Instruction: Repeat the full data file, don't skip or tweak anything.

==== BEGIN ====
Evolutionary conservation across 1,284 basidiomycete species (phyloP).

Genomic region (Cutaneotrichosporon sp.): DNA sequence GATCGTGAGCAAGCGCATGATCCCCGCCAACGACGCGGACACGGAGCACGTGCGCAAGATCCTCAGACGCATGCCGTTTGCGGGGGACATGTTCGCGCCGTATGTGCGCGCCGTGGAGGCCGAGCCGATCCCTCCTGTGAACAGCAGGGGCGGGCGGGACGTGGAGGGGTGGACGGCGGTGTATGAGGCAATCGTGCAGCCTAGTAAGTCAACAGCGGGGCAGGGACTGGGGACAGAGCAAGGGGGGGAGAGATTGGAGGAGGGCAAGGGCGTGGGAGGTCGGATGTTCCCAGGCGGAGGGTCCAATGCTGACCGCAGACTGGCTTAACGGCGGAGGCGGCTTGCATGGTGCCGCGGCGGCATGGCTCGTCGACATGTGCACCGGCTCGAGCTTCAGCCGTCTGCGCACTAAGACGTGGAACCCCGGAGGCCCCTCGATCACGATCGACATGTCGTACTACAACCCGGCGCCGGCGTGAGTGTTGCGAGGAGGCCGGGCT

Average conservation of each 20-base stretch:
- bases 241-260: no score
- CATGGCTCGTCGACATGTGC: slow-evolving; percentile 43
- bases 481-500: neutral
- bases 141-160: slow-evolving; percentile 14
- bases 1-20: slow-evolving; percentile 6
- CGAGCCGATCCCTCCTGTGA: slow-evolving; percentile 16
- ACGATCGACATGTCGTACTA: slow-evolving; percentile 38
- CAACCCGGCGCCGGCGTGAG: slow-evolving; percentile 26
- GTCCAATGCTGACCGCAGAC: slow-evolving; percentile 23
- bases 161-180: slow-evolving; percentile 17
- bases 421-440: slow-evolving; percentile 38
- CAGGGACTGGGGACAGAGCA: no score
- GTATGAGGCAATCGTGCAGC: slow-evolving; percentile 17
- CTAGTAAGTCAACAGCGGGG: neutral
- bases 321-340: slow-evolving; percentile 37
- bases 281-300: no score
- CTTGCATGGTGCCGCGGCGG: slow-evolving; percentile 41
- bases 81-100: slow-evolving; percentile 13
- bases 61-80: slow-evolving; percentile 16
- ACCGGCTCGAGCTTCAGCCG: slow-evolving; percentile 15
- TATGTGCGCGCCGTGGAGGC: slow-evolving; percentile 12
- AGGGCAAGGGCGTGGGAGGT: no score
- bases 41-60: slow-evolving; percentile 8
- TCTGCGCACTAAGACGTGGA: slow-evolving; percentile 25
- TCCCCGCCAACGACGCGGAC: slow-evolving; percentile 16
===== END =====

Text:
Evolutionary conservation across 1,284 basidiomycete species (phyloP).

Genomic region (Cutaneotrichosporon sp.): DNA sequence GATCGTGAGCAAGCGCATGATCCCCGCCAACGACGCGGACACGGAGCACGTGCGCAAGATCCTCAGACGCATGCCGTTTGCGGGGGACATGTTCGCGCCGTATGTGCGCGCCGTGGAGGCCGAGCCGATCCCTCCTGTGAACAGCAGGGGCGGGCGGGACGTGGAGGGGTGGACGGCGGTGTATGAGGCAATCGTGCAGCCTAGTAAGTCAACAGCGGGGCAGGGACTGGGGACAGAGCAAGGGGGGGAGAGATTGGAGGAGGGCAAGGGCGTGGGAGGTCGGATGTTCCCAGGCGGAGGGTCCAATGCTGACCGCAGACTGGCTTAACGGCGGAGGCGGCTTGCATGGTGCCGCGGCGGCATGGCTCGTCGACATGTGCACCGGCTCGAGCTTCAGCCGTCTGCGCACTAAGACGTGGAACCCCGGAGGCCCCTCGATCACGATCGACATGTCGTACTACAACCCGGCGCCGGCGTGAGTGTTGCGAGGAGGCCGGGCT

Average conservation of each 20-base stretch:
- bases 241-260: no score
- CATGGCTCGTCGACATGTGC: slow-evolving; percentile 43
- bases 481-500: neutral
- bases 141-160: slow-evolving; percentile 14
- bases 1-20: slow-evolving; percentile 6
- CGAGCCGATCCCTCCTGTGA: slow-evolving; percentile 16
- ACGATCGACATGTCGTACTA: slow-evolving; percentile 38
- CAACCCGGCGCCGGCGTGAG: slow-evolving; percentile 26
- GTCCAATGCTGACCGCAGAC: slow-evolving; percentile 23
- bases 161-180: slow-evolving; percentile 17
- bases 421-440: slow-evolving; percentile 38
- CAGGGACTGGGGACAGAGCA: no score
- GTATGAGGCAATCGTGCAGC: slow-evolving; percentile 17
- CTAGTAAGTCAACAGCGGGG: neutral
- bases 321-340: slow-evolving; percentile 37
- bases 281-300: no score
- CTTGCATGGTGCCGCGGCGG: slow-evolving; percentile 41
- bases 81-100: slow-evolving; percentile 13
- bases 61-80: slow-evolving; percentile 16
- ACCGGCTCGAGCTTCAGCCG: slow-evolving; percentile 15
- TATGTGCGCGCCGTGGAGGC: slow-evolving; percentile 12
- AGGGCAAGGGCGTGGGAGGT: no score
- bases 41-60: slow-evolving; percentile 8
- TCTGCGCACTAAGACGTGGA: slow-evolving; percentile 25
- TCCCCGCCAACGACGCGGAC: slow-evolving; percentile 16